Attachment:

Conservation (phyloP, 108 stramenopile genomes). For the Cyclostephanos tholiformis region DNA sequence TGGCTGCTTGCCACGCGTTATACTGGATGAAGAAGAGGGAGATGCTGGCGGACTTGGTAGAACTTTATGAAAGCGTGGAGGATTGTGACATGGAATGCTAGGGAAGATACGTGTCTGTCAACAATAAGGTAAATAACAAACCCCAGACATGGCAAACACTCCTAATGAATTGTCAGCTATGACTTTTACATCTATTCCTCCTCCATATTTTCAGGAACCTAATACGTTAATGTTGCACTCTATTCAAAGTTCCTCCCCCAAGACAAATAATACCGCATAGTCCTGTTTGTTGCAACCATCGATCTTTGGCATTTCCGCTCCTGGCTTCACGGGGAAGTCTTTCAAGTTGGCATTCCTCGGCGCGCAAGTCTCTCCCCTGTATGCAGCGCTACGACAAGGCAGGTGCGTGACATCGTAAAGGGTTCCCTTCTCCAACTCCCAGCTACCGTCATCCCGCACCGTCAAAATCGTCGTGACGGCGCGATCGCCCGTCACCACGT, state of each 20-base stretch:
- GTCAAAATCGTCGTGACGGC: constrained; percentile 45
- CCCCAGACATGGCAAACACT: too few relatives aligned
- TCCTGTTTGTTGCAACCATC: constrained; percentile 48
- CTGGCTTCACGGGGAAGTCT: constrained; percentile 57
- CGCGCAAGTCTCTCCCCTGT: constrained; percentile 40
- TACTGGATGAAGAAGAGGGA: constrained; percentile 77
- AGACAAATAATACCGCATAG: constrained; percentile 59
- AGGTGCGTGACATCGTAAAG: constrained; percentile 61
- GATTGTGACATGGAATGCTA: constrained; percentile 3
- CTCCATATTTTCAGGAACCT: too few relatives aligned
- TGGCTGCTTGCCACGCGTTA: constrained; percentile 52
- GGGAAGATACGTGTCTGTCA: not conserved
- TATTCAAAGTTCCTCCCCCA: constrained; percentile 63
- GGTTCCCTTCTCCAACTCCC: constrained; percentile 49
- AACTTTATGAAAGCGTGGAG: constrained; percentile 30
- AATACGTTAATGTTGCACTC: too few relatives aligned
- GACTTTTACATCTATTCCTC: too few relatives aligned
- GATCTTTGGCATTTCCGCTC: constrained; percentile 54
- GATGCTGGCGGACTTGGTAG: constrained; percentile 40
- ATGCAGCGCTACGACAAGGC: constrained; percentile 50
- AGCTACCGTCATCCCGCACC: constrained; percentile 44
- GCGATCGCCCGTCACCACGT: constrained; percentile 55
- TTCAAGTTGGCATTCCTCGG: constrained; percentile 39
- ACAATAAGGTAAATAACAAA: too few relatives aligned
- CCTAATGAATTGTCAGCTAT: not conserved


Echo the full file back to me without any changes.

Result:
Conservation (phyloP, 108 stramenopile genomes). For the Cyclostephanos tholiformis region DNA sequence TGGCTGCTTGCCACGCGTTATACTGGATGAAGAAGAGGGAGATGCTGGCGGACTTGGTAGAACTTTATGAAAGCGTGGAGGATTGTGACATGGAATGCTAGGGAAGATACGTGTCTGTCAACAATAAGGTAAATAACAAACCCCAGACATGGCAAACACTCCTAATGAATTGTCAGCTATGACTTTTACATCTATTCCTCCTCCATATTTTCAGGAACCTAATACGTTAATGTTGCACTCTATTCAAAGTTCCTCCCCCAAGACAAATAATACCGCATAGTCCTGTTTGTTGCAACCATCGATCTTTGGCATTTCCGCTCCTGGCTTCACGGGGAAGTCTTTCAAGTTGGCATTCCTCGGCGCGCAAGTCTCTCCCCTGTATGCAGCGCTACGACAAGGCAGGTGCGTGACATCGTAAAGGGTTCCCTTCTCCAACTCCCAGCTACCGTCATCCCGCACCGTCAAAATCGTCGTGACGGCGCGATCGCCCGTCACCACGT, state of each 20-base stretch:
- GTCAAAATCGTCGTGACGGC: constrained; percentile 45
- CCCCAGACATGGCAAACACT: too few relatives aligned
- TCCTGTTTGTTGCAACCATC: constrained; percentile 48
- CTGGCTTCACGGGGAAGTCT: constrained; percentile 57
- CGCGCAAGTCTCTCCCCTGT: constrained; percentile 40
- TACTGGATGAAGAAGAGGGA: constrained; percentile 77
- AGACAAATAATACCGCATAG: constrained; percentile 59
- AGGTGCGTGACATCGTAAAG: constrained; percentile 61
- GATTGTGACATGGAATGCTA: constrained; percentile 3
- CTCCATATTTTCAGGAACCT: too few relatives aligned
- TGGCTGCTTGCCACGCGTTA: constrained; percentile 52
- GGGAAGATACGTGTCTGTCA: not conserved
- TATTCAAAGTTCCTCCCCCA: constrained; percentile 63
- GGTTCCCTTCTCCAACTCCC: constrained; percentile 49
- AACTTTATGAAAGCGTGGAG: constrained; percentile 30
- AATACGTTAATGTTGCACTC: too few relatives aligned
- GACTTTTACATCTATTCCTC: too few relatives aligned
- GATCTTTGGCATTTCCGCTC: constrained; percentile 54
- GATGCTGGCGGACTTGGTAG: constrained; percentile 40
- ATGCAGCGCTACGACAAGGC: constrained; percentile 50
- AGCTACCGTCATCCCGCACC: constrained; percentile 44
- GCGATCGCCCGTCACCACGT: constrained; percentile 55
- TTCAAGTTGGCATTCCTCGG: constrained; percentile 39
- ACAATAAGGTAAATAACAAA: too few relatives aligned
- CCTAATGAATTGTCAGCTAT: not conserved